Vitamin A

Health Blog: Does Dose Size Matter with Dietary Supplements?

Yes, dose sizes can be beneficial or detrimental

We’re a pill-loving society.  And we’ve come to expect one tablet, capsule, gel-tab, etc. to equal one dose.  So entrenched is this belief we are led to think it true when it’s not.  Go ask Alice – was it one pill that made her larger in Wonderland or a portion of cake?

But, as Paracelsus warned, “the right dose differentiates a poison and a remedy.”

Health Blog: Are You a Member of the Supplement Society?

Survey: Half the nation is taking dietary supplements

There are pills, and then there are pills. We hear a lot of news about how many of us are taking prescription meds, but now there is a new tally of dietary-supplement takers. There's a bunch of us.

Food Blog: Getting the Best from Salad

Don’t let your salads go naked – dress them!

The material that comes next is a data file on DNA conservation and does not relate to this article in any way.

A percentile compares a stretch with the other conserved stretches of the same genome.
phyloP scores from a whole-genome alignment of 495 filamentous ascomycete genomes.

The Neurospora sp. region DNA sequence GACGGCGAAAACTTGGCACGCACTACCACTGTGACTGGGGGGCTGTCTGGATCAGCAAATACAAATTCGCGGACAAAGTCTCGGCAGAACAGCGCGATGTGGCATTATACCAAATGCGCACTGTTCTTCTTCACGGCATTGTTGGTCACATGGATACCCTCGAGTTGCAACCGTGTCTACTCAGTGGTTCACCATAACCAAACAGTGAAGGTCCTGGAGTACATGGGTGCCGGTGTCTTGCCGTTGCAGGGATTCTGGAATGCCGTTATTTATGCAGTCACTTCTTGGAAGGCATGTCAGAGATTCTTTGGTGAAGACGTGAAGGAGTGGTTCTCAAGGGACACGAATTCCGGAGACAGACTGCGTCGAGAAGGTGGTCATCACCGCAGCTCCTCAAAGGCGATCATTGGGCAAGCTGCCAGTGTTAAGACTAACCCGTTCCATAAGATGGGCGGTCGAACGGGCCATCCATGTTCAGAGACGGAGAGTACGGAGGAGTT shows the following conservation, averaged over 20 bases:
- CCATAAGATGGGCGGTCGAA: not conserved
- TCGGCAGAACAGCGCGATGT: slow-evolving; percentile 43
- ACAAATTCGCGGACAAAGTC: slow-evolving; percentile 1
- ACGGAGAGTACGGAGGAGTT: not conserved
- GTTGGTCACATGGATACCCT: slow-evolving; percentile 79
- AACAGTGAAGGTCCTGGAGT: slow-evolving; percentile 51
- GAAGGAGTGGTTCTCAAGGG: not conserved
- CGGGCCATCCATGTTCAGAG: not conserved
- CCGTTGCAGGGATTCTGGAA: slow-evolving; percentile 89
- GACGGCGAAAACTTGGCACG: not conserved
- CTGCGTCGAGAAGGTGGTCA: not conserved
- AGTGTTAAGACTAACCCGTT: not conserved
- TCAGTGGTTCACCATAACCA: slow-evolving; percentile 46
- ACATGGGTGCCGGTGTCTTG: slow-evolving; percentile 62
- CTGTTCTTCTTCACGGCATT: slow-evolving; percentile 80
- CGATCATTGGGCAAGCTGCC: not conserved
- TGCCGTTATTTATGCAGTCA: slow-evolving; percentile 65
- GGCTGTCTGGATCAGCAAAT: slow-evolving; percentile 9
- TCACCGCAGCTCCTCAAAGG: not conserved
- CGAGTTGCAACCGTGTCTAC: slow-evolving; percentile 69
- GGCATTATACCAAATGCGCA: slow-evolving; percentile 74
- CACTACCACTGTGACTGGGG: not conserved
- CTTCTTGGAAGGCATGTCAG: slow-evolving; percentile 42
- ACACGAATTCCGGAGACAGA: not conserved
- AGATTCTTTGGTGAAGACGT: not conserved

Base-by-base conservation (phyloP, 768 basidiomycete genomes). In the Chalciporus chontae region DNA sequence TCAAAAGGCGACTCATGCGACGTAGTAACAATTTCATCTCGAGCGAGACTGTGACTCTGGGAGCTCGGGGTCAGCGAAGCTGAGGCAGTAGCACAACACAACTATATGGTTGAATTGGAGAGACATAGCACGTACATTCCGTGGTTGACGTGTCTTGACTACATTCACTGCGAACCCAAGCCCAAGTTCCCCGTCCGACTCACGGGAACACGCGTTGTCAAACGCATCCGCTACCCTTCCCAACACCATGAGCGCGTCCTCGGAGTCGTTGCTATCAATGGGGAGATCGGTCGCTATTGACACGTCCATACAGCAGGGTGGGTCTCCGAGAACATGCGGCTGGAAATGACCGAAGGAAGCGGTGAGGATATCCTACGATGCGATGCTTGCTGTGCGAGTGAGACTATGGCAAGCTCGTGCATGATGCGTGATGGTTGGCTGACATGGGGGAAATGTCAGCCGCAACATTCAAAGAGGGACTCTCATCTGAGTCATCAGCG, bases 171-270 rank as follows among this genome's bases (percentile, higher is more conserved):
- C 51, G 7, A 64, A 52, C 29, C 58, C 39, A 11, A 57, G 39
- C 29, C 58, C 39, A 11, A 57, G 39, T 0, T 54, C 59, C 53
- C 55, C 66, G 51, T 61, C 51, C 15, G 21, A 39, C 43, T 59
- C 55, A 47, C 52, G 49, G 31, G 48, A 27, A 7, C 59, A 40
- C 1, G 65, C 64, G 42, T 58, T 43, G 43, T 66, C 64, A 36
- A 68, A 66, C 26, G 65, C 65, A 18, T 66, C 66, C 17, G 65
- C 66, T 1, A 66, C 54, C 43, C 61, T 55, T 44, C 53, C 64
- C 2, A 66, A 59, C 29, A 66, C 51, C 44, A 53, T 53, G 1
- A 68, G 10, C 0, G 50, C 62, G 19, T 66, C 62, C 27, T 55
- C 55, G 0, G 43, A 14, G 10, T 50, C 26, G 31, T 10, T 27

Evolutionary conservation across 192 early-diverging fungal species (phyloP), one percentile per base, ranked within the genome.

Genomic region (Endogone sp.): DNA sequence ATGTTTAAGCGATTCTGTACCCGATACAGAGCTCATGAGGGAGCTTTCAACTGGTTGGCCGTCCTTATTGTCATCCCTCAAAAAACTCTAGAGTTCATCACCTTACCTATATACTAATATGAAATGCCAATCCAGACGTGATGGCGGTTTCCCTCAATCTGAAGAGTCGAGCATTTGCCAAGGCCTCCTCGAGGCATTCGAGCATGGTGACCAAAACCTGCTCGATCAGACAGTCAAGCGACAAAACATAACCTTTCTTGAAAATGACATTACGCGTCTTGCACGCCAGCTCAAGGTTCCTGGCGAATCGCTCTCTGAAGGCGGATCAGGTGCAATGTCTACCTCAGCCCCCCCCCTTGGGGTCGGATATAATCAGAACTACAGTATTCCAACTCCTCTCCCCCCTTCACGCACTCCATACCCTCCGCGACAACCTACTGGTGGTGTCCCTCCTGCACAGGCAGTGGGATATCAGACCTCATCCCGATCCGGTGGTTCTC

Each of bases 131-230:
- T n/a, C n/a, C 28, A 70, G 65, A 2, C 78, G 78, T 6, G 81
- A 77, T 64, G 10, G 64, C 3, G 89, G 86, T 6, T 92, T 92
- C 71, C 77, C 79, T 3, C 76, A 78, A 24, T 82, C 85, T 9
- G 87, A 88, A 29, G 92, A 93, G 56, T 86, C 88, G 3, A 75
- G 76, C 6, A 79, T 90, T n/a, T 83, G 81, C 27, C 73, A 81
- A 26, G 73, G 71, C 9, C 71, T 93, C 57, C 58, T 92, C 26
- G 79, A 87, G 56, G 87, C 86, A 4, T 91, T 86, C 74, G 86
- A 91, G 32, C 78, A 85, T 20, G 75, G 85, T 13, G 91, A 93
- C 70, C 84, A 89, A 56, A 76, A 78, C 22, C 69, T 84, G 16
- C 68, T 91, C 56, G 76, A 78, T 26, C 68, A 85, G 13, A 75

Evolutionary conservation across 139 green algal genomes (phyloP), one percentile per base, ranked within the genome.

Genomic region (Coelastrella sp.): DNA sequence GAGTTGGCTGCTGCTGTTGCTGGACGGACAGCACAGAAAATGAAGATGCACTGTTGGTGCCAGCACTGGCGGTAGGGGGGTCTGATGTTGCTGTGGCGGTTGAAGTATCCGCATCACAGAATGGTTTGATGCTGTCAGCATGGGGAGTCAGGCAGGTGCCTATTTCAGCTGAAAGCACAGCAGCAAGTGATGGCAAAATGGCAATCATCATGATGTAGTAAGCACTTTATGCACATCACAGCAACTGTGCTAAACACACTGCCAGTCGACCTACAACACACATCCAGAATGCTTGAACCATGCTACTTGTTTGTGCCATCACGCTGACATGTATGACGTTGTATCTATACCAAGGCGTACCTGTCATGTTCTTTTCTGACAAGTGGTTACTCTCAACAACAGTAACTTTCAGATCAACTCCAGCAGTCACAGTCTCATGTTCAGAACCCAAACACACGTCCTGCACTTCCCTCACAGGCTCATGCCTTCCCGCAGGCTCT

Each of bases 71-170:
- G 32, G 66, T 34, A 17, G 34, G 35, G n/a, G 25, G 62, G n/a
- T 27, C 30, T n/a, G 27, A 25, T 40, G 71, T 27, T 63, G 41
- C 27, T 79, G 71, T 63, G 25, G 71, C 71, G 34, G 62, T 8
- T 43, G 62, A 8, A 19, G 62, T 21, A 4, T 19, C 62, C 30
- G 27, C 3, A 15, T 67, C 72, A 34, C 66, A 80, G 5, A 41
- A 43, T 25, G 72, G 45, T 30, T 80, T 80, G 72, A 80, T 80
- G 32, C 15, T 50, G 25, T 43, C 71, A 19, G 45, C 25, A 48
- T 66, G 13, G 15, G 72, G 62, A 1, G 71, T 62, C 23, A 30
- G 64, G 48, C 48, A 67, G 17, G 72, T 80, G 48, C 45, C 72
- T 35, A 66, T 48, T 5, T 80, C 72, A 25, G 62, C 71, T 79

With the holiday season and the associated over-eating and food indiscretions behind us, many of us are reaching out to salads as part of our New Year’s resolutions.

Vitamin A

Vitamin A is an integral part of the body’s immune system because it is required to maintain the integrity and function of skin and mucosal cells that line the airways, digestive tract and urinary tract. These so-called epithelial cells are the body’s first line of defense against infection.1 


Selenium is a great anti-oxidant

Most people get their intake of this important mineral from the foods they eat, as it is derived from soils where food is grown. There are a few notable exceptions – the United Kingdom has notoriously low levels, while Keshan Province in northeast China made selenium famous because the selenium levels in the soil are so low that people in the region suffer from what is called Keshan disease, which manifests as enlarged hearts and has killed about 30 percent of mothers of children with the disease.

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